Kuchar in the lead _ for now _ as Woods and others just getting startedBy Doug Ferguson, AP
Friday, August 13, 2010
A long, strange day with no clear view at PGA
SHEBOYGAN, Wis. — Matt Kuchar might finally have figured out what it’s going to take to win.
“There’s definitely an element of luck involved,” he said. “You just can’t control everything out there.”
Welcome to this year’s PGA Championship.
Thick fog delayed the start of play for a second straight day Friday, wreaking havoc on tee times and further muddling what was already a wide-open championship. Only one player in the top 10 has won a major, and one guy’s best finish is a win on the Nationwide Tour.
The lone constant is Kuchar, who took the lead with a birdie on his first hole of the day and was still there some 10 hours later, when play was halted because of darkness. His 69 in the second round left him at 8 under with a one-stroke lead over Nick Watney.
But half the field — including Tiger Woods — was still on the course.
“I’m not sure when I’m going to tee off or when they are going to finish the second round even,” Watney said. “So it’s a bit strange when usually the cut is being made around this time.”
Strange is a good word for this PGA — the entire season, really. The turmoil in Woods’ personal life has spilled over into his game, two players shot 59s and both the U.S. Open (Graeme McDowell) and British Open (Louis Oosthuizen) were won by first-timers.
While this kind of showing has been expected of Kuchar since he won the U.S. Amateur, that was 13 years ago.
“I think it’s golf,” said Kuchar, who was the low amateur at both the Masters and U.S. Open in 1998. “I went through some stretches of not having it, but have kind of dug my way out.”
He’s had eight top 10s this year, including ties for sixth at the U.S. Open and second at the Bob Hope Classic. And few are playing Whistling Straits with more ease or confidence.
He made only two bogeys in his first two rounds, along with eight birdies and an eagle. He nearly holed out again from the 13th fairway again Friday. He’s hit 23 of 28 fairways, and needed only 52 putts.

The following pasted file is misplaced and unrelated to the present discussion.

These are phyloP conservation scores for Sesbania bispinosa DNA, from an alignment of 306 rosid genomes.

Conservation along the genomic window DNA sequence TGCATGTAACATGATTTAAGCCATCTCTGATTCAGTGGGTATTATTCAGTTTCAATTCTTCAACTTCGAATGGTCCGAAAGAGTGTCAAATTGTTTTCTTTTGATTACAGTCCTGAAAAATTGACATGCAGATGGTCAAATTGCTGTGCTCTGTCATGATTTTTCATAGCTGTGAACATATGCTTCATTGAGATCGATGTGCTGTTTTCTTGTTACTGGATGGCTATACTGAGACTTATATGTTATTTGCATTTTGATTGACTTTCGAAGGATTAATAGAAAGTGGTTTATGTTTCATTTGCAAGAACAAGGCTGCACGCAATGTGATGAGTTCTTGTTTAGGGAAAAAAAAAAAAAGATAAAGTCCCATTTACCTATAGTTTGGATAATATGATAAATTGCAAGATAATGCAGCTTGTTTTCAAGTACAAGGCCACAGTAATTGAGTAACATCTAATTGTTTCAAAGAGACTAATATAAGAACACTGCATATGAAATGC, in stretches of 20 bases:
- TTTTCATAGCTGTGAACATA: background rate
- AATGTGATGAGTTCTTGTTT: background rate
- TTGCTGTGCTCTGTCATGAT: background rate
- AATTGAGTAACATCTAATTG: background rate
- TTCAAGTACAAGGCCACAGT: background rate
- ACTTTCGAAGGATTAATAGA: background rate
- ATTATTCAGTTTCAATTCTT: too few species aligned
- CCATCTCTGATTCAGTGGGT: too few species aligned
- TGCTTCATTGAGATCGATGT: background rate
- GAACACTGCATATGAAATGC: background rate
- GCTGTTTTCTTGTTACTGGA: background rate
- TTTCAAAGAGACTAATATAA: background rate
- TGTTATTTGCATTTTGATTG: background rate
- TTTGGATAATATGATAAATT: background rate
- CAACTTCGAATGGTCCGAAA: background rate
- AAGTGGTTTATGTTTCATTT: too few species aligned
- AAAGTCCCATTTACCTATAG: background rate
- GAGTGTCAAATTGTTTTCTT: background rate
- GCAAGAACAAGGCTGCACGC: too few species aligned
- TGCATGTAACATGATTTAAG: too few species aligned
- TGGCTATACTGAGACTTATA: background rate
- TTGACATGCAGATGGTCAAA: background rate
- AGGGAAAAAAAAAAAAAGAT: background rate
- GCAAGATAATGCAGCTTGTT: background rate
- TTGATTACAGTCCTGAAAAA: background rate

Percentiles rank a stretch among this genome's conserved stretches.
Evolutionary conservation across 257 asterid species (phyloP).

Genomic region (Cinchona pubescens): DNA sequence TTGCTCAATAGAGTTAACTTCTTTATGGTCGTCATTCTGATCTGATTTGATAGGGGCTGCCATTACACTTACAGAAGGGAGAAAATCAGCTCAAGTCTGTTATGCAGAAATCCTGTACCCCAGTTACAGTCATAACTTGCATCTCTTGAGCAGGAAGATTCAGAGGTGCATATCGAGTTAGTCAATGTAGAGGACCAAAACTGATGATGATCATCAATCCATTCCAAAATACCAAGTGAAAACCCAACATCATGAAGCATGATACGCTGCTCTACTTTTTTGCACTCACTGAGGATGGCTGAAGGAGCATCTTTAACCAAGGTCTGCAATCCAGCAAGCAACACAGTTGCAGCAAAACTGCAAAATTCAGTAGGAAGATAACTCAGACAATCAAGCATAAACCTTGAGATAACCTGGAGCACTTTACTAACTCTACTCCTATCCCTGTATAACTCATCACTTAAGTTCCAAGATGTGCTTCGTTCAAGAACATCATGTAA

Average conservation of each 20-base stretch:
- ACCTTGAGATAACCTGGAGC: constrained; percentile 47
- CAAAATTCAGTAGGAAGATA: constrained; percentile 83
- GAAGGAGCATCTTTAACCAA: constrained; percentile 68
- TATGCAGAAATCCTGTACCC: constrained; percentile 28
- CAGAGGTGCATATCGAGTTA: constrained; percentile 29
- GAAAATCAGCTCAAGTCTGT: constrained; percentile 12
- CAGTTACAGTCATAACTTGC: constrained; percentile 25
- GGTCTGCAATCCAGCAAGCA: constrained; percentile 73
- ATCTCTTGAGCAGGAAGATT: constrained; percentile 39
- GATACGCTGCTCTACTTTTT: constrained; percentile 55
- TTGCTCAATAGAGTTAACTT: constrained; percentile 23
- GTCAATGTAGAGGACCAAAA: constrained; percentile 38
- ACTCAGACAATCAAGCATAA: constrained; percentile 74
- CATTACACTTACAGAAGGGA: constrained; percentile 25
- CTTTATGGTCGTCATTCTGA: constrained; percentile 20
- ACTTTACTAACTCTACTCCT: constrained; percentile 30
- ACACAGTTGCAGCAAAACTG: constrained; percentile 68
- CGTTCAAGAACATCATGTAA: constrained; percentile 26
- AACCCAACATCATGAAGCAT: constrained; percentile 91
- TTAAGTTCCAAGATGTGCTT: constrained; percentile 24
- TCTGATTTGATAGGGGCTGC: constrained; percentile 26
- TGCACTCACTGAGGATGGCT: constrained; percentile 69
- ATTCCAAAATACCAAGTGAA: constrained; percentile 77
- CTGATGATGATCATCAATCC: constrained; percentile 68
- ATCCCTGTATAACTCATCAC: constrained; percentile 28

“I’m very pleased with the way I’ve been playing,” Kuchar said. “I’m putting well, staying out of trouble.”
But his lead is far from safe, not with so many players chasing him and more bad weather on the horizon.
Bryce Molder, Kuchar’s teammate at Georgia Tech, is three strokes behind his good friend after shooting 5-under 67. Also at 5 under are Jason Dufner (66), 19-year-old S.Y. Noh (71), big-hitting Dustin Johnson (68), Simon Khan (70), Rory McIlroy (68) and 2007 Masters champion Zach Johnson (70).
Phil Mickelson scrambled his way to a 69, putting him at 2 under — and very much alive in his quest to move to No. 1 in the world for the first time.
These topsy-turvy rounds can be Mickelson’s most entertaining, and Friday was no exception. He carries extra gloves in his bag for souvenirs when he hits a fan, and he had to dig one out on the 15th hole after bonking a guy off the tee.
Not only did Mickelson sign it, Lefty wrote “Sorry” on it, making a frowning face inside the “o.”
“This is a penalizing golf course to not play from the fairway,” Mickelson said. “And I certainly explored a lot of areas here.”
Woods did, too.
After showing signs of the old, masterful Woods in the first round, the unpredictable play that’s marked his woeful year was back on display. He scrambled for pars off a cart path, out of grass up to his knees and from a grassy knoll.
When the horn sounded, he’d played six holes and made six pars, keeping him at 1 under.
“Had to hang in there, and did a good job with that,” he told a PGA official.
Bubba Watson, whose 68 gave him a share of the clubhouse lead Thursday, looked as if he was going to catch Kuchar in a hurry. He birdied his first two holes, and had a 5-foot putt to make it three in a row and pull within one shot of Kuchar.
But he ran it 4 feet by and wound up three-putting for bogey.
Watson stumbled again on the par-5 16th when his shot out of a bunker caught the lip. He’s 3 under for the tournament with nine holes still to play Saturday morning.
Asked how he’ll keep his focus overnight, Watson didn’t even try to come up with a clever answer.
“I have no idea,” he said. “You tell me, and then I’ll tell you.”
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